February 3, 2021

Council Moves Towards Creating Bike Lanes On Robeson-Wiggins-Hamilton Corridor

By Donald Gilpin

At its January 26 meeting, Princeton Council reviewed an extensive corridor study from the WSP engineering and professional services firm and went on to focus on a plan, similar to the 2018 “beta bike lane” experiment, to create bicycle lanes on the Robeson-Wiggins-Hamilton corridor.

Strong public support for on-the-street bike lanes on the roadway from Bayard Lane to Harrison Street was apparent, with several members of the public speaking up at the virtual meeting and additional comments emailed in that were supportive of the on-road bike lanes.

The WSP study presented a range of recommended traffic safety improvements for all who travel along the corridor, and, following detailed discussion of various options, Council indicated its preference for the on-road bike lane alternative. That option was considered safer for pedestrians and cyclists because bicyclists would have their own travel lanes. Also, the bike lanes would be significantly more cost-effective and environmentally responsible than other alternatives.

In expressing its preference for the plan, Council requested that “the Permit Parking Task force work expeditiously to find a solution for relocating parking on the corridor between Witherspoon and Harrison, and that staff work expeditiously to work out details on how to implement” the bike lanes option.

The preferred option, as described in the WSP corridor study, would involve the installation of standard bike lanes on both sides of the street without a buffer.  The study also recommends traffic calming measures such as traffic circles, raised pedestrian crossings, and installation of traffic signals at various locations on the corridor to reduce speed and volume of traffic and improve traffic safety for all roadway users.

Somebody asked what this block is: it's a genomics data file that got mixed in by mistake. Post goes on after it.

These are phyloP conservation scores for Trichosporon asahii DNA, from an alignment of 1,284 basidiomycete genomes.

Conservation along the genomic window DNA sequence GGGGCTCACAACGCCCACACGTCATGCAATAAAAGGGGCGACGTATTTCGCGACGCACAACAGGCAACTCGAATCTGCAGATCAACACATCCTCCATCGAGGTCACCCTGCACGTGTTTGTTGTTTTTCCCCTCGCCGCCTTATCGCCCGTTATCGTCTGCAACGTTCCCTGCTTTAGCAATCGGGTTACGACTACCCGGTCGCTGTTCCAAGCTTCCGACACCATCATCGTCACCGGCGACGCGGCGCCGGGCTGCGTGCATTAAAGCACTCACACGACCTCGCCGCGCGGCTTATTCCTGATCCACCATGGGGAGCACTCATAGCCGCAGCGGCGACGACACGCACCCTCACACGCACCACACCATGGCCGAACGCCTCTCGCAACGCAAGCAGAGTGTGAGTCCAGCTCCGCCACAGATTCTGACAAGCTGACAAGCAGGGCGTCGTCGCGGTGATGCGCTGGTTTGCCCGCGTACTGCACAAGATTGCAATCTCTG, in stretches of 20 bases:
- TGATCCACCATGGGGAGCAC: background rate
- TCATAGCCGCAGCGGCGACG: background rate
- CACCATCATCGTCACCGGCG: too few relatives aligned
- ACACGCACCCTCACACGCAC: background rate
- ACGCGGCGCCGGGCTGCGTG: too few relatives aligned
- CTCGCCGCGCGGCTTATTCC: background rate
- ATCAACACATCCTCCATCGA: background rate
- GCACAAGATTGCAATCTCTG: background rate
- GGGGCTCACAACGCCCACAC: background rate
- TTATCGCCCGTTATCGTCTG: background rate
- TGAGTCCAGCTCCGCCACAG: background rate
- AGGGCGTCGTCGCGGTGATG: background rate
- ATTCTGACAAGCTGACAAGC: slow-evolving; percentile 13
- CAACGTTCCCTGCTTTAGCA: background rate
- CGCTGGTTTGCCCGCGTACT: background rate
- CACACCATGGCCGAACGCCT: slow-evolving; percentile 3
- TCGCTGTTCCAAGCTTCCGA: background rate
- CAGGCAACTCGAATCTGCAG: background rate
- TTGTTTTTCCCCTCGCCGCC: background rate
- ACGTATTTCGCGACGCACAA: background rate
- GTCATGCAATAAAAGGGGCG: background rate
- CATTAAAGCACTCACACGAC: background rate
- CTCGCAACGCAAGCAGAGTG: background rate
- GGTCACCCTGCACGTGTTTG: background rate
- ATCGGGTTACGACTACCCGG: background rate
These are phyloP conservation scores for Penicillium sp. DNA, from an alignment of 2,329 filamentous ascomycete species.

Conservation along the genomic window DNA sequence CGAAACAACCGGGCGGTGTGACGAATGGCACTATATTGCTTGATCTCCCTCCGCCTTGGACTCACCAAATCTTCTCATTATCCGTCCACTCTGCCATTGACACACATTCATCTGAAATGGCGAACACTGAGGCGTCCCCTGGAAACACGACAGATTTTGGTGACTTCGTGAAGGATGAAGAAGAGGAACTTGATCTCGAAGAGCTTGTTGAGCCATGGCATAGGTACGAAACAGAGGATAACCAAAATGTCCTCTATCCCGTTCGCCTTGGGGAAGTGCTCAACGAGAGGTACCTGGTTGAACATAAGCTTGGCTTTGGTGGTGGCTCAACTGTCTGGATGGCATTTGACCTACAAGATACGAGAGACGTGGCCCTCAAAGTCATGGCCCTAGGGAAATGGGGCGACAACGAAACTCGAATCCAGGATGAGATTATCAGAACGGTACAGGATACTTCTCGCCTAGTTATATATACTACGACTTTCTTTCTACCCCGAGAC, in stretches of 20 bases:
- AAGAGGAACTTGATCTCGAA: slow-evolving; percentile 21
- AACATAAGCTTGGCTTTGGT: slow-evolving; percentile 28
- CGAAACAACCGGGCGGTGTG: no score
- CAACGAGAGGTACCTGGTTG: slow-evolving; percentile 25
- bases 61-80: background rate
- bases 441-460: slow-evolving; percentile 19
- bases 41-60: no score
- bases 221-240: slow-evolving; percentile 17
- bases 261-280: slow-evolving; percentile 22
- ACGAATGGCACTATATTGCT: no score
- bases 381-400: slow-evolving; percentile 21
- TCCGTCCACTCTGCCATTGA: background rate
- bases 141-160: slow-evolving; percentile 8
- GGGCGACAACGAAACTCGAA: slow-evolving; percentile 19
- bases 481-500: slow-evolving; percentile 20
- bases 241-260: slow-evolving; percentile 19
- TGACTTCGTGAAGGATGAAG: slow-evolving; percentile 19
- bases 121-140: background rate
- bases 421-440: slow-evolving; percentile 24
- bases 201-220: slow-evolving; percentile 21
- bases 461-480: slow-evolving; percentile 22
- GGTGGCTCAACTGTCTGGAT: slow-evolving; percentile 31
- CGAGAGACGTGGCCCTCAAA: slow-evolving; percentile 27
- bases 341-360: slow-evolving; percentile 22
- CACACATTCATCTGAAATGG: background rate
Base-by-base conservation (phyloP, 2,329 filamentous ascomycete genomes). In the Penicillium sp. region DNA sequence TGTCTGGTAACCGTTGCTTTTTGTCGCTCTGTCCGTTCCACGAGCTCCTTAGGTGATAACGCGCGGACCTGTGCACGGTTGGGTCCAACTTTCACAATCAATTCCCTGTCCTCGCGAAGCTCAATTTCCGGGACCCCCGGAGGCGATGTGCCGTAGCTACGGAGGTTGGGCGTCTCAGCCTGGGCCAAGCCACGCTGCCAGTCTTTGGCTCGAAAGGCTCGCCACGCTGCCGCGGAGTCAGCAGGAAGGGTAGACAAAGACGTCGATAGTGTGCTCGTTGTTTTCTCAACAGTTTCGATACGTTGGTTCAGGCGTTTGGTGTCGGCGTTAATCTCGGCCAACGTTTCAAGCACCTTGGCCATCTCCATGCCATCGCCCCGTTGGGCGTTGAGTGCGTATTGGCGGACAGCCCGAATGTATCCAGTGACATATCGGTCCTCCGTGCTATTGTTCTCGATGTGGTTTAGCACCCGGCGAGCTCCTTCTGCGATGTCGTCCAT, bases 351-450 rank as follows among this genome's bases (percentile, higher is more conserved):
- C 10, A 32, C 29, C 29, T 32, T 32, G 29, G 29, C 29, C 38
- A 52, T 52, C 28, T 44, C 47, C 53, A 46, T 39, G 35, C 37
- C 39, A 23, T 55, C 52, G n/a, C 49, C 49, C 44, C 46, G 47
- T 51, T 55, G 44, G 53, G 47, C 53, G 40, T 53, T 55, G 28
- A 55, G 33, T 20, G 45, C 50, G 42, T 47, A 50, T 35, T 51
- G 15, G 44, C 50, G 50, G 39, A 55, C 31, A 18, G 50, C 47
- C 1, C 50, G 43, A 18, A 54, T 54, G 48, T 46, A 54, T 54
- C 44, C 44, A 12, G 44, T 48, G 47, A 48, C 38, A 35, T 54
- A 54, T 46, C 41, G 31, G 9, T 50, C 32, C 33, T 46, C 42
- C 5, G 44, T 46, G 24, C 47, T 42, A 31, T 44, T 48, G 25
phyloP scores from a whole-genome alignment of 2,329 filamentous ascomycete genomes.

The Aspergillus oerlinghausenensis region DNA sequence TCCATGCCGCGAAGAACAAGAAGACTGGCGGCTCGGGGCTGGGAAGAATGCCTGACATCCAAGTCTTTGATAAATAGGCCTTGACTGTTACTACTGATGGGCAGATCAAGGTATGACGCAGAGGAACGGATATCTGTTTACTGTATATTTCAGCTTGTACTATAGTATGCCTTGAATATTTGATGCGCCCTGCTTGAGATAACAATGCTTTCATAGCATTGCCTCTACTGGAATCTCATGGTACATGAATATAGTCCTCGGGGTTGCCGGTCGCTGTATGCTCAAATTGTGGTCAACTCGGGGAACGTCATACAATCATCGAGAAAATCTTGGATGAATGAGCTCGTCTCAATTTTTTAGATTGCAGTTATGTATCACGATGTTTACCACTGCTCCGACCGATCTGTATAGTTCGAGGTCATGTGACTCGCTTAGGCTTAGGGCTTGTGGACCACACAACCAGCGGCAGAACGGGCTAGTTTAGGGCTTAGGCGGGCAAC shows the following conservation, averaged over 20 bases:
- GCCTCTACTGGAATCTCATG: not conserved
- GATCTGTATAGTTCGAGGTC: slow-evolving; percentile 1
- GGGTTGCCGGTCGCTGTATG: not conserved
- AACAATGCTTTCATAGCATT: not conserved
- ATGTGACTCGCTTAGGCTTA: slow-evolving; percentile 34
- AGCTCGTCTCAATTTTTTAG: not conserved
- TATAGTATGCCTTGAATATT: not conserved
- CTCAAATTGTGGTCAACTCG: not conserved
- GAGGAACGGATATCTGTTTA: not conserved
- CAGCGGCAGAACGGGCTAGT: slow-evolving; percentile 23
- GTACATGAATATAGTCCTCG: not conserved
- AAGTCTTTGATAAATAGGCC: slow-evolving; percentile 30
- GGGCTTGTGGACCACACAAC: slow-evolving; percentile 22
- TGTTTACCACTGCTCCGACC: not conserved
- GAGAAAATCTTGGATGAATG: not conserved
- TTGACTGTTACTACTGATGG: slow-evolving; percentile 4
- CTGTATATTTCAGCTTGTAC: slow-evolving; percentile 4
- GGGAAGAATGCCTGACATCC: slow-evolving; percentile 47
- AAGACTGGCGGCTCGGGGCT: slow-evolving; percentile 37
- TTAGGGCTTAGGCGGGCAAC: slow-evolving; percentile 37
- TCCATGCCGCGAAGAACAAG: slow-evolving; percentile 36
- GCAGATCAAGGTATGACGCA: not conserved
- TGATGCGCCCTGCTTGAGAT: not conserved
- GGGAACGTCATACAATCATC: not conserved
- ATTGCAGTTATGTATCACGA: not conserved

In response to concerns about the loss of parking to accommodate the bike lanes, Councilman David Cohen, Council liaison to the Pedestrian Bicycle Advisory Committee (PBAC), noted that “there are nearby locations to which the parking spaces can be relocated.” He emphasized that the parking spaces on the Robeson-Wiggins-Hamilton corridor, many of which are used by businesses and employees in town and at Princeton University, would not  be “removed” but “relocated, without undue financial hardship” for users.

In reflecting on the bike lanes plan, Cohen emphasized that “we rarely get an opportunity to reimagine our infrastructure in this way. We must realize that a revolution in micro-mobility, with electric bikes and scooters is just around the corner, and it would be shortsighted to design just for the roadway users of today.”

Noting that Robeson-Wiggins-Hamilton is a critical east-west corridor and a link in Princeton’s configuration of bike boulevards, PBAC Chair Lisa Serieyssol supported the on-road bike lanes plan. “It expands the network and the importance of biking and micro-mobility as a means of getting around town,” she said. “I look forward to seeing the bike lanes installed in the near future. We want to make pedestrians comfortable and safe on the sidewalks and have the bike lanes available for cyclists.”